**Roy Kerr** is a New Zealand mathematician who found a solution to Einstein's field equations which describes a rotating black hole.

- He attended St Andrew's College, Christchurch, an independent boarding school which, when Roy attended, was for boys only.
- alarm and dismay over Roy's pugilism, on the ground that he didn't want the best brain he'd encountered in a student scrambled by a well-thrown punch; but history seems to confirm that Roy came to no lasting harm over it.
- Kerr graduated from Canterbury College with an MS Mathematics degree in 1954, then went to the University of Cambridge in England, matriculating at Trinity College in September 1955.
- In 1958 Kerr became a postdoctoral fellow in Gravitation and Relativistic Theories at Syracuse University in New York State in the United States.
- It was in 1963, while at the University of Texas, that Kerr made the discovery for which he is best known today.
- These "Kerr" black holes rotate at a constant rate, their size and shape depending only on their mass and rate of rotation.
- it was conjectured that any rotating body that collapsed to form a black hole would eventually settle down to a stationary state described by the Kerr solution.
- Finally, in 1973, David Robinson at Kings College, London, used Carter's and my results to show that the conjecture had been correct: such a black hole had indeed to be the Kerr solution.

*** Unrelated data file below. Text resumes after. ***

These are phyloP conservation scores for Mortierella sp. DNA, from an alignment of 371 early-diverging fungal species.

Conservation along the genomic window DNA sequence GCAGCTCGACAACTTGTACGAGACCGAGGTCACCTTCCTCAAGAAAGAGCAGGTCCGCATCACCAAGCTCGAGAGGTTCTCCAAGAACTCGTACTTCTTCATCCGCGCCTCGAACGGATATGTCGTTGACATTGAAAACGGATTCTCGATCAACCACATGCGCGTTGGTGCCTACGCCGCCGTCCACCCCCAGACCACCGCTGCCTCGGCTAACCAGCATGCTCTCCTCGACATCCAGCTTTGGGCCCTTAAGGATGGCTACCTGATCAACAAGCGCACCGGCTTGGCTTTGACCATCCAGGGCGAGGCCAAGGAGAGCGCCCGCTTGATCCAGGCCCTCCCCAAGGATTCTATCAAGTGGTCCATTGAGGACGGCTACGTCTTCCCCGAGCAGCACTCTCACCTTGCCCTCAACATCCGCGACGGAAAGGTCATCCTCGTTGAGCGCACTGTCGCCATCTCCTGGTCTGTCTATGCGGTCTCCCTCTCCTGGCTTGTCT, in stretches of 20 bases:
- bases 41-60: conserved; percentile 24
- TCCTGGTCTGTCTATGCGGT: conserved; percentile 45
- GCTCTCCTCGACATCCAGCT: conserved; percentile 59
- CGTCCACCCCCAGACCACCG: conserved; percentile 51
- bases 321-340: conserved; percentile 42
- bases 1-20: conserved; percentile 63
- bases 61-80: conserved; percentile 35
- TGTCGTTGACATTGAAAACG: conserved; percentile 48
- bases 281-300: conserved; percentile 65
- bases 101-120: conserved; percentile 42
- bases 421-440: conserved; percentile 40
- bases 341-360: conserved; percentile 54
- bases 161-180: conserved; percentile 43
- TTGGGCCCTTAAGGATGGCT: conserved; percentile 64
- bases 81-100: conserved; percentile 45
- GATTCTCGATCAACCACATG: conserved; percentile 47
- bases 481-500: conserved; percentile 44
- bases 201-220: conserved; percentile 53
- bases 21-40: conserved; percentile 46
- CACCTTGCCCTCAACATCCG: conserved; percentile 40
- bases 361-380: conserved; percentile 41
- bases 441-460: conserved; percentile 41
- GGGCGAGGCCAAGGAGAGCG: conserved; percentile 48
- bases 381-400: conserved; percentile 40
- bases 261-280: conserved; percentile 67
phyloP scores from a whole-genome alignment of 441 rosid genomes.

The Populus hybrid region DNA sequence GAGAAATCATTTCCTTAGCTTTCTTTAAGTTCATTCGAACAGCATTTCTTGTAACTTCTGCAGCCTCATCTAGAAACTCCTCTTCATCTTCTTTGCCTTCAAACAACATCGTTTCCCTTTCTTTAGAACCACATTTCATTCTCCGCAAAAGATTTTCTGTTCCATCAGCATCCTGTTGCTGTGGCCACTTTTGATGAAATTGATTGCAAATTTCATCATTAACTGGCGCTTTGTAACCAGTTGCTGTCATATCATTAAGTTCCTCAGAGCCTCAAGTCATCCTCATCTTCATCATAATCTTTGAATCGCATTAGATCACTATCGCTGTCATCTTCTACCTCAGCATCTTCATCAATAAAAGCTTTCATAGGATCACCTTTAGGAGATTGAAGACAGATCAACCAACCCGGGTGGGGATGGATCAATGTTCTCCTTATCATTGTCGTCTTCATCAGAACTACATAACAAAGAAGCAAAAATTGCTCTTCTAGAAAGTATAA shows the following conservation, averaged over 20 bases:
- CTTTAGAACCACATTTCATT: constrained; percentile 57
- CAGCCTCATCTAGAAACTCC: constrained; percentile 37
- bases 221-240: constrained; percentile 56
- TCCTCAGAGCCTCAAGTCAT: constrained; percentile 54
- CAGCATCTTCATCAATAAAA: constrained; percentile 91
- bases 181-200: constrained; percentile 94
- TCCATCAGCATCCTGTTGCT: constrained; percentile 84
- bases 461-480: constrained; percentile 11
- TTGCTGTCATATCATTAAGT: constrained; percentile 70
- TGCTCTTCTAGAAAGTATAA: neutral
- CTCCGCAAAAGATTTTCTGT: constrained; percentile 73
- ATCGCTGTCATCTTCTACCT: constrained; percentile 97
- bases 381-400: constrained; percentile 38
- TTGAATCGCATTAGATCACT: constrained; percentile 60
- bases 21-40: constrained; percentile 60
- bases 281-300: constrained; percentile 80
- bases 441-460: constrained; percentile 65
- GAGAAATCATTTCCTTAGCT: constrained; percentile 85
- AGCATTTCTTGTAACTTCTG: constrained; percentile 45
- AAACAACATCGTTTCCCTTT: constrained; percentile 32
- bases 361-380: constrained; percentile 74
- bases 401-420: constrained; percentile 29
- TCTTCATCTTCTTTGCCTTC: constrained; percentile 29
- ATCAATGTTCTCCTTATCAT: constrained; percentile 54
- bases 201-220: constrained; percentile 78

- So, as Kerr got up to speak, many slipped out ...
- As Kerr finished, Papapetrou demanded the floor, stood up and with deep feeling explained the importance of Kerr's feat.
- Kerr remained at the University of Texas until 1971 when he returned to New Zealand to a chair at the University of Canterbury.
- Among the many awards that Kerr has received for his remarkable contributions we mention first the Hughes Medal presented by the Royal Society of London on 30 November 1984 by the President Sir Andrew Huxley.
- In the early 1960s Professor Kerr discovered a specific solution to Einstein's field equations which describes a structure now termed a Kerr black hole.
- Not only was the solution especially complex, lacking symmetry of previous solutions, but it became apparent that any stationary black hole can be described by Kerr's solution.
- Professor Kerr has made other significant contributions to general relativity theory, but the discovery of the Kerr black hole was so remarkable as to compare with the discovery in physics of a new elementary particle.
- The Royal Society of New Zealand awarded Kerr their Hector Medal in 1982.
- for his contribution to relativity through the Kerr metric.
- The Kerr Fest, a Symposium on Black Holes in Astrophysics, General Relativity and Quantum Gravity, was held 26 - 28, August 2004 at the University of Canterbury, Christchurch, to mark Roy Kerr's 70th birthday.
- At the meeting it was announced that Kerr would receive the Marcel Grossman Award.
- Roy Kerr was elected a Fellow of the Royal Society in 2019.

Born 16 May 1934, Kurow, New Zealand.

View full biography at MacTutor

Origin New Zealand

**Oâ€™Connor, John J; Robertson, Edmund F**: MacTutor History of Mathematics Archive